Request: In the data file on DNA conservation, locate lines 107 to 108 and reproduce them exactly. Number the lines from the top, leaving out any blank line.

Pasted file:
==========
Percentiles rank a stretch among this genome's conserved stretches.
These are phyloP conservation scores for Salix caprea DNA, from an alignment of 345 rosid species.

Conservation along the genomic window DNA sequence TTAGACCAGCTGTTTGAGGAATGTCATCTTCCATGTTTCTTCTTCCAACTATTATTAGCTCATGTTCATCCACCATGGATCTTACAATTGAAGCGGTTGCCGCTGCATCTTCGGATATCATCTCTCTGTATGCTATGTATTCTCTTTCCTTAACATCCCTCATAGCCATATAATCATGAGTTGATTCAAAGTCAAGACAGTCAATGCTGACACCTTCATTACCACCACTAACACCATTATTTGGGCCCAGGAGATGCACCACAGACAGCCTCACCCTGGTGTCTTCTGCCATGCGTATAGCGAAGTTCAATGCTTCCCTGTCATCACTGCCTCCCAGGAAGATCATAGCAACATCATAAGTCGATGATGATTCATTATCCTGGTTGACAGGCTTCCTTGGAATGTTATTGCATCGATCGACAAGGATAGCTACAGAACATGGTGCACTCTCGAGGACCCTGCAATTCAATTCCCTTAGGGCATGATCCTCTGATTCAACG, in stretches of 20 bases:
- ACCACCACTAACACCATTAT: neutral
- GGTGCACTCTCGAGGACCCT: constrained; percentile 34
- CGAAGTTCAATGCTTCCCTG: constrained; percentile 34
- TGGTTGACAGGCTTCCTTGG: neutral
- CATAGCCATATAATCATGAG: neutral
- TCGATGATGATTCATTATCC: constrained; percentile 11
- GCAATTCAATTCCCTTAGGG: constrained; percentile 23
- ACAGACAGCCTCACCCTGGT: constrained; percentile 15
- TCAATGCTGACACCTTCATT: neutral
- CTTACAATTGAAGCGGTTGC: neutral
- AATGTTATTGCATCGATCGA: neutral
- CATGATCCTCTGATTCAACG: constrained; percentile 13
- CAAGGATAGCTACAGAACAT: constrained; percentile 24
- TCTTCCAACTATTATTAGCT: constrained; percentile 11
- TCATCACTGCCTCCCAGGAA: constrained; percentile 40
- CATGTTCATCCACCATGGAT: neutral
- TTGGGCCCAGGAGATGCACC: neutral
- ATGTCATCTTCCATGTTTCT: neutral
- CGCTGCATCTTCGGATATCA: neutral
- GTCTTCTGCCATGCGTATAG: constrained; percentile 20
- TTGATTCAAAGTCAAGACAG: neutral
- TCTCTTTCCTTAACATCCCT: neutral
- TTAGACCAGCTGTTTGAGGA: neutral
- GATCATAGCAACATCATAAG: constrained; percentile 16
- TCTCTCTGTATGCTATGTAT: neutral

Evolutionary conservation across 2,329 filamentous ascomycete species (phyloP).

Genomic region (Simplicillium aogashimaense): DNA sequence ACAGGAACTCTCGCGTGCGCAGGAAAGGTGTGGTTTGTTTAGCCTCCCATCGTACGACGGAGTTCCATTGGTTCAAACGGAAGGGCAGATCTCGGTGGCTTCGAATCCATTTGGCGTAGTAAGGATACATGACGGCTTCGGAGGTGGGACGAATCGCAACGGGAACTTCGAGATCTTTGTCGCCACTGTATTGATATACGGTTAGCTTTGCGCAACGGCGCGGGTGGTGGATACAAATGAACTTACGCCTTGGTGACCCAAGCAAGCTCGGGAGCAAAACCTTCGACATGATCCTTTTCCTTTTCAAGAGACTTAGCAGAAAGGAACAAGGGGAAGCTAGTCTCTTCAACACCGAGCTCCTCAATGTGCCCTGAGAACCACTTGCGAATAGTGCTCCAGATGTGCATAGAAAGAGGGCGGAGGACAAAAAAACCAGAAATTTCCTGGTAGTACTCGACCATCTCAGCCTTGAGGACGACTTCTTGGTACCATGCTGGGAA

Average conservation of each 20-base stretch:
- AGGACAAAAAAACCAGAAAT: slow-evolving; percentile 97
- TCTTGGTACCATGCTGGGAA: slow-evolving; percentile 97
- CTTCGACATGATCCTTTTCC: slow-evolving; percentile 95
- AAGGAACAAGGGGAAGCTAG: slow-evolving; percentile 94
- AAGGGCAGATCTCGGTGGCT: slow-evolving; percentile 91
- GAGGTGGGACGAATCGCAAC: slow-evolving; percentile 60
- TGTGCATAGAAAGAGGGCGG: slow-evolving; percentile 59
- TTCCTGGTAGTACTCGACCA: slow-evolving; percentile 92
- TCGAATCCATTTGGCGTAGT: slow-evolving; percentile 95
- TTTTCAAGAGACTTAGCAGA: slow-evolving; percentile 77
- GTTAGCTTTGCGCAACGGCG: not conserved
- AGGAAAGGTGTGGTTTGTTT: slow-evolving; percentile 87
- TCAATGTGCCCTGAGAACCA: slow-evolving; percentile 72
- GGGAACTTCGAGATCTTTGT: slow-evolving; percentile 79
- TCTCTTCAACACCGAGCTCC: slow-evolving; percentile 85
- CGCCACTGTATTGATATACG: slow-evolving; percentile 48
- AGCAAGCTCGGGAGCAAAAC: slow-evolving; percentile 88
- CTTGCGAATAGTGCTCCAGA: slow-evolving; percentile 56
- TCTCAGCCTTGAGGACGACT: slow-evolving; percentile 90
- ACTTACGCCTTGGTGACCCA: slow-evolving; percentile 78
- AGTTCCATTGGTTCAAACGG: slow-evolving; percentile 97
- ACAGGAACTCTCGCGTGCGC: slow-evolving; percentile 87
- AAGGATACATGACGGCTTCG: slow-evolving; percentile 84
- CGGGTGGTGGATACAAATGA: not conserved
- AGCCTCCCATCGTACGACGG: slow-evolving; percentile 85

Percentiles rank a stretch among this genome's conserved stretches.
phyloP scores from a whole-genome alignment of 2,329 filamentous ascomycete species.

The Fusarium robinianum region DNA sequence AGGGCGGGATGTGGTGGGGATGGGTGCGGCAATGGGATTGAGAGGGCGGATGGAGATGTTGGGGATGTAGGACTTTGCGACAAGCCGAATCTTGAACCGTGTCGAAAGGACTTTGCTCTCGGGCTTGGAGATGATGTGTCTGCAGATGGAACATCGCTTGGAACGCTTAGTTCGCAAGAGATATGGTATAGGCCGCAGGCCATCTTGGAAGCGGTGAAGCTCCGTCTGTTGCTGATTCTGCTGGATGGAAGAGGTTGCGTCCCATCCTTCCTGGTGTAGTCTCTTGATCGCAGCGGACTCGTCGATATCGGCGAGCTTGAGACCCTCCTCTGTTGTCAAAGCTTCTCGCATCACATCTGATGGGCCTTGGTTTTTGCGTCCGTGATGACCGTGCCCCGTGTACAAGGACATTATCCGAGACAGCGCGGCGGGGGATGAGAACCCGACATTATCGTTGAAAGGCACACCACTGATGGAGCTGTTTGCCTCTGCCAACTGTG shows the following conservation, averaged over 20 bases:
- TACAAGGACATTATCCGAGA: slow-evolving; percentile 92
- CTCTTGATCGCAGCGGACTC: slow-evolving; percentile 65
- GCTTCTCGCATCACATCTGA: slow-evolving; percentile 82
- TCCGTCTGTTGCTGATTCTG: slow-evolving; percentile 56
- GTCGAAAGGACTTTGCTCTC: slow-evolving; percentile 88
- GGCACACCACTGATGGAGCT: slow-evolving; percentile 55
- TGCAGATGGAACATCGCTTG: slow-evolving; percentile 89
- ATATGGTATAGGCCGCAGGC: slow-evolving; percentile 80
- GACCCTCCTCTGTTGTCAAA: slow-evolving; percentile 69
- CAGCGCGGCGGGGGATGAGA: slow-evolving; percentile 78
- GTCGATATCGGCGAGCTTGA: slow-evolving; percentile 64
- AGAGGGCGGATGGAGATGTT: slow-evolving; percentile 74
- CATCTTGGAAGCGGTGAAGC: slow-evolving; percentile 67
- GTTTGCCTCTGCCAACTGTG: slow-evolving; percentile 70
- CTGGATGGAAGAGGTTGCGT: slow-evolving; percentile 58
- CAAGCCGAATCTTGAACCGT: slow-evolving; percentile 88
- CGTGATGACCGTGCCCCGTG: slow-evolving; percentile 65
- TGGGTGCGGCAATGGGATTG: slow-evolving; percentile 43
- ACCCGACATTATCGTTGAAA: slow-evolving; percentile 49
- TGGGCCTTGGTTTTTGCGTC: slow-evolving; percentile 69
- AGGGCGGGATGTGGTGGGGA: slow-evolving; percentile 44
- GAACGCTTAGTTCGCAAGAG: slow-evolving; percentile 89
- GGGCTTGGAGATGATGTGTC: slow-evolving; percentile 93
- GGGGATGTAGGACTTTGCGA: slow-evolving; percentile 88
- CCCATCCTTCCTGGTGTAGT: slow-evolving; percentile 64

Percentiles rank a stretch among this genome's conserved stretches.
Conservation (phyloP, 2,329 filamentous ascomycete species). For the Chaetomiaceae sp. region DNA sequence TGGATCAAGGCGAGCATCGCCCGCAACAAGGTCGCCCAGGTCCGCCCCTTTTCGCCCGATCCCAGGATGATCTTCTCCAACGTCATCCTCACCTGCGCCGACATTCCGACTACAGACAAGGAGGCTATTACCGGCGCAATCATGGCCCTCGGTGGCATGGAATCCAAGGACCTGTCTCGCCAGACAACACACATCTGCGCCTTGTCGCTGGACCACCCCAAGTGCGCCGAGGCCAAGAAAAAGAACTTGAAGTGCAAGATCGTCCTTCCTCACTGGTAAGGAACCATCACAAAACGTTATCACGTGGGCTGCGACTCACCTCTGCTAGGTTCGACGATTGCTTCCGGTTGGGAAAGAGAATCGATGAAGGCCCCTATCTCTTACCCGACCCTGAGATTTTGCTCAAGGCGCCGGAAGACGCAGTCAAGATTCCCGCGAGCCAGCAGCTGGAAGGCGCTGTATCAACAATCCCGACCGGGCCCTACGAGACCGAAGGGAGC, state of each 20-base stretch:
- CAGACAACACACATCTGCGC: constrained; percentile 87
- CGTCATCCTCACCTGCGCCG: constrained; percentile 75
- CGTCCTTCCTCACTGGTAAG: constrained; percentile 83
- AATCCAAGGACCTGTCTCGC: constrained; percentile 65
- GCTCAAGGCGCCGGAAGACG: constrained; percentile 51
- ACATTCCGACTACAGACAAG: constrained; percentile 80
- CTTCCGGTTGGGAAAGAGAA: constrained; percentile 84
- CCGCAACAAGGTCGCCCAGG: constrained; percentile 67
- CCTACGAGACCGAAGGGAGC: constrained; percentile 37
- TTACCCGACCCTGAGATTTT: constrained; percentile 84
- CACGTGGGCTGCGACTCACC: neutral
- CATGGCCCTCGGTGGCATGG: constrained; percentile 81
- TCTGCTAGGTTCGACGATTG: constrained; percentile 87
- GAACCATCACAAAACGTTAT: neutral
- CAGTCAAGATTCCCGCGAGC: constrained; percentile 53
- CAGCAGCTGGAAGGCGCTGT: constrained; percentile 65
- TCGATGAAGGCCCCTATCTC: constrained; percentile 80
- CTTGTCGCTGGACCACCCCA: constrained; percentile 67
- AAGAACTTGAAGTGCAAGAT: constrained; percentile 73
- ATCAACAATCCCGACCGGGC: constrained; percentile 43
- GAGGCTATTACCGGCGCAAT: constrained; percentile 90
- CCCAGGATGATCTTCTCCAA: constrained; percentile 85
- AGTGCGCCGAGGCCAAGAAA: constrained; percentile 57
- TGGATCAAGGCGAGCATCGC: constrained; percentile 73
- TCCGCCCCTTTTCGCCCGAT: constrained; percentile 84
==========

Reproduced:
- GAGGCTATTACCGGCGCAAT: constrained; percentile 90
- CCCAGGATGATCTTCTCCAA: constrained; percentile 85